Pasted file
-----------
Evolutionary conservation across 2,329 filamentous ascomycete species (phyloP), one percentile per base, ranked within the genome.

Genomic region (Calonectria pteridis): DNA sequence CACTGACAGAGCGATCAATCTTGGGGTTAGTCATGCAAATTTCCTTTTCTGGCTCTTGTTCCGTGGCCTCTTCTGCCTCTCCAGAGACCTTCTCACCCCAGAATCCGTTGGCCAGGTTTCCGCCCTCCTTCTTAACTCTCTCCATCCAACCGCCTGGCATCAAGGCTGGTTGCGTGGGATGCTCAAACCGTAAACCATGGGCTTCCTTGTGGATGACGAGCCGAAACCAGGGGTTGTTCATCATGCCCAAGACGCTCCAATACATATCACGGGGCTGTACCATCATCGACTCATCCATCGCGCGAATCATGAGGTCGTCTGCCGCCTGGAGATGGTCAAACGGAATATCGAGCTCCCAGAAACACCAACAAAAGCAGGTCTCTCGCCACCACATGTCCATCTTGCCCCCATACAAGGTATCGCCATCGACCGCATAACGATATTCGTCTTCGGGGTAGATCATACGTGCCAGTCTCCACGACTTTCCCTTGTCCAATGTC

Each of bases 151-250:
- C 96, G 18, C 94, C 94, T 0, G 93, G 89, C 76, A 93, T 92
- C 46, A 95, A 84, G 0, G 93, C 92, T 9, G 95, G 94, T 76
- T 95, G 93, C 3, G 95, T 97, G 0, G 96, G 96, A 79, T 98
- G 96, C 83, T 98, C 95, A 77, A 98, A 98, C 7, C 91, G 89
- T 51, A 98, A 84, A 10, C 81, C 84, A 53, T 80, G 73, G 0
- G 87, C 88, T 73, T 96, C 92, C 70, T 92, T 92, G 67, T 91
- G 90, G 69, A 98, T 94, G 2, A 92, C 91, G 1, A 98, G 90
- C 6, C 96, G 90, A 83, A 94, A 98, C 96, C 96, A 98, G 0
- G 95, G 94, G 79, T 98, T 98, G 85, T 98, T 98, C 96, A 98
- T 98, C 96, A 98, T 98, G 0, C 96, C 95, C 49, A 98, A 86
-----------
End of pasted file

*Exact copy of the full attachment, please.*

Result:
Evolutionary conservation across 2,329 filamentous ascomycete species (phyloP), one percentile per base, ranked within the genome.

Genomic region (Calonectria pteridis): DNA sequence CACTGACAGAGCGATCAATCTTGGGGTTAGTCATGCAAATTTCCTTTTCTGGCTCTTGTTCCGTGGCCTCTTCTGCCTCTCCAGAGACCTTCTCACCCCAGAATCCGTTGGCCAGGTTTCCGCCCTCCTTCTTAACTCTCTCCATCCAACCGCCTGGCATCAAGGCTGGTTGCGTGGGATGCTCAAACCGTAAACCATGGGCTTCCTTGTGGATGACGAGCCGAAACCAGGGGTTGTTCATCATGCCCAAGACGCTCCAATACATATCACGGGGCTGTACCATCATCGACTCATCCATCGCGCGAATCATGAGGTCGTCTGCCGCCTGGAGATGGTCAAACGGAATATCGAGCTCCCAGAAACACCAACAAAAGCAGGTCTCTCGCCACCACATGTCCATCTTGCCCCCATACAAGGTATCGCCATCGACCGCATAACGATATTCGTCTTCGGGGTAGATCATACGTGCCAGTCTCCACGACTTTCCCTTGTCCAATGTC

Each of bases 151-250:
- C 96, G 18, C 94, C 94, T 0, G 93, G 89, C 76, A 93, T 92
- C 46, A 95, A 84, G 0, G 93, C 92, T 9, G 95, G 94, T 76
- T 95, G 93, C 3, G 95, T 97, G 0, G 96, G 96, A 79, T 98
- G 96, C 83, T 98, C 95, A 77, A 98, A 98, C 7, C 91, G 89
- T 51, A 98, A 84, A 10, C 81, C 84, A 53, T 80, G 73, G 0
- G 87, C 88, T 73, T 96, C 92, C 70, T 92, T 92, G 67, T 91
- G 90, G 69, A 98, T 94, G 2, A 92, C 91, G 1, A 98, G 90
- C 6, C 96, G 90, A 83, A 94, A 98, C 96, C 96, A 98, G 0
- G 95, G 94, G 79, T 98, T 98, G 85, T 98, T 98, C 96, A 98
- T 98, C 96, A 98, T 98, G 0, C 96, C 95, C 49, A 98, A 86